"Mi avrebbero preso per pagliaccio."
Translation:They would have taken me for a clown.
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There's a difference between 'being made a fool of' and 'being thought a fool'...so I disagree. "They would have taken me for a fool." Or 'they would have thought me a fool' would be would be natural -- but these days that's pretty formal -- so I'd go for "They would have thought I was an idiot.." as what a 'regular' phrase might be.
there are a couple ways to write your expression. 'prendere in giro' or 'prendersi gioco'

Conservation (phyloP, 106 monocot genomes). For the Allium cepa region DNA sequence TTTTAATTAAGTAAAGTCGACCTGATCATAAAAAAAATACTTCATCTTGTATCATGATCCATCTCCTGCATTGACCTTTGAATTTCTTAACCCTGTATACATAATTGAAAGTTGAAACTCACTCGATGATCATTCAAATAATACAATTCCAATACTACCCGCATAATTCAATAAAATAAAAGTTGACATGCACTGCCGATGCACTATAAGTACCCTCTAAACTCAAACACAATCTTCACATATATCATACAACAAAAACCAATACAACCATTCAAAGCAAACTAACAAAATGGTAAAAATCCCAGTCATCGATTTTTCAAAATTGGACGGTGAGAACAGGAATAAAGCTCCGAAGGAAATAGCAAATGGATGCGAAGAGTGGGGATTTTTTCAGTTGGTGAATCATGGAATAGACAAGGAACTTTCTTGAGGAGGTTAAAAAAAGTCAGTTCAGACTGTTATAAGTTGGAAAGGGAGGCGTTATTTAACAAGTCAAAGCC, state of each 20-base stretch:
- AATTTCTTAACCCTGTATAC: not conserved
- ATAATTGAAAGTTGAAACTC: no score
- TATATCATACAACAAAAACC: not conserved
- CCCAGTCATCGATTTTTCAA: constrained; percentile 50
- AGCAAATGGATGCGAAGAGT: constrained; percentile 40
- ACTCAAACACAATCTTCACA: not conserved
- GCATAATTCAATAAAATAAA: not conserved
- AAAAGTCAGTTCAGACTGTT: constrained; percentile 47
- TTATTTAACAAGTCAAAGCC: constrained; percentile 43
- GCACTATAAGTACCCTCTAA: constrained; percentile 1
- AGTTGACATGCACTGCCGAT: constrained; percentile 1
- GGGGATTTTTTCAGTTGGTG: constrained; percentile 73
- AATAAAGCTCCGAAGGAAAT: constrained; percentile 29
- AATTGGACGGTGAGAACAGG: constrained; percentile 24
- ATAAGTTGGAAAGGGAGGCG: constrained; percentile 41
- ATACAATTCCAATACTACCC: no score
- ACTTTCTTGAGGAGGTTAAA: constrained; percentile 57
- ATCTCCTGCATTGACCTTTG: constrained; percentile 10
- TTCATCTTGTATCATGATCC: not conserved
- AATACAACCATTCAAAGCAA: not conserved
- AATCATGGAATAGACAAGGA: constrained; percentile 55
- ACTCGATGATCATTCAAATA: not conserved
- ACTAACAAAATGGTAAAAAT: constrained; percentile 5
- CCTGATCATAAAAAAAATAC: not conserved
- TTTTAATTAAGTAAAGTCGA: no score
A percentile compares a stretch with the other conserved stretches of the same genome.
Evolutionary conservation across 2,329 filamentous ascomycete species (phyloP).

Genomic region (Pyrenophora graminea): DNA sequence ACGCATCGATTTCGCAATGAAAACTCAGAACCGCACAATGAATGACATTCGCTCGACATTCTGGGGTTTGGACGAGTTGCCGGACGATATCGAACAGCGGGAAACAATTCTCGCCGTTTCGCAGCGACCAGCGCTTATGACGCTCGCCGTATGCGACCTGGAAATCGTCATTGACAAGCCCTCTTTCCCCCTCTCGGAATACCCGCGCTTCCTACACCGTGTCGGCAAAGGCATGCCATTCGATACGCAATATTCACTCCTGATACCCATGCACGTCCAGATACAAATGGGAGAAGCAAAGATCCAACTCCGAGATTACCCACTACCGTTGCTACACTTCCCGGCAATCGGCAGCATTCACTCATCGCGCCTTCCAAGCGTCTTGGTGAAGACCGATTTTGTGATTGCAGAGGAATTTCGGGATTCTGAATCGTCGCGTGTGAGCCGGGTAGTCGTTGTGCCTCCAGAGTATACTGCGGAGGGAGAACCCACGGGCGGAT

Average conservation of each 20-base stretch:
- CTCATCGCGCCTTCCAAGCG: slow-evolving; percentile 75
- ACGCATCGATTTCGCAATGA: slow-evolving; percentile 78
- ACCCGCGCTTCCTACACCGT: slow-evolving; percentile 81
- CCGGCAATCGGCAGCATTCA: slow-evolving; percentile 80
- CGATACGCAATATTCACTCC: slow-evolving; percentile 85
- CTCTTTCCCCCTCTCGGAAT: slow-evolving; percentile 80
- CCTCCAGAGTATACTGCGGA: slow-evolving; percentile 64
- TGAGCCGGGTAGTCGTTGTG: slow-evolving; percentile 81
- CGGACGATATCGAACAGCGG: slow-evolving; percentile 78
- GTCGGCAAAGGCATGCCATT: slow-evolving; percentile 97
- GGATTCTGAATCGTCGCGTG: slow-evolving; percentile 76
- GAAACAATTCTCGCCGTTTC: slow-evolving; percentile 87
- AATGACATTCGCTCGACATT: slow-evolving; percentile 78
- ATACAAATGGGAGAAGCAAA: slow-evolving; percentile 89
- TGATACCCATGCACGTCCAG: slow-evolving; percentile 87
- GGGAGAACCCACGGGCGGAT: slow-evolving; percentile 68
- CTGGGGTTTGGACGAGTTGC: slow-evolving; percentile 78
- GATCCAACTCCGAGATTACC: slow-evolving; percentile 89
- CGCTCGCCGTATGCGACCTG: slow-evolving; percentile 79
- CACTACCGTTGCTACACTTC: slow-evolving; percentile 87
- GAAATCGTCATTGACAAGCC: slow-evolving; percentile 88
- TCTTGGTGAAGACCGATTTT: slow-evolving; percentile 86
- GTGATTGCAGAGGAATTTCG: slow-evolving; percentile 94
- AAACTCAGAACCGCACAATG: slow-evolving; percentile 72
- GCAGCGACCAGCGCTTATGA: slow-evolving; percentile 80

this sounds like perfectly good english to me. and would be more evocative of the emotional cost expended. there are a billion and a half english speakers in the world and around 800 million are native speakers. you can't possibly know what would sound 'more natural' except for your own limited part of that community.
I don't think that is what this means (it is a natural way of saying something else). The English translation used here by Duolingo is (clearly) a turn of phrase not universally understood even by native speakers. "To take (someone) for (something)" means to think they are that thing.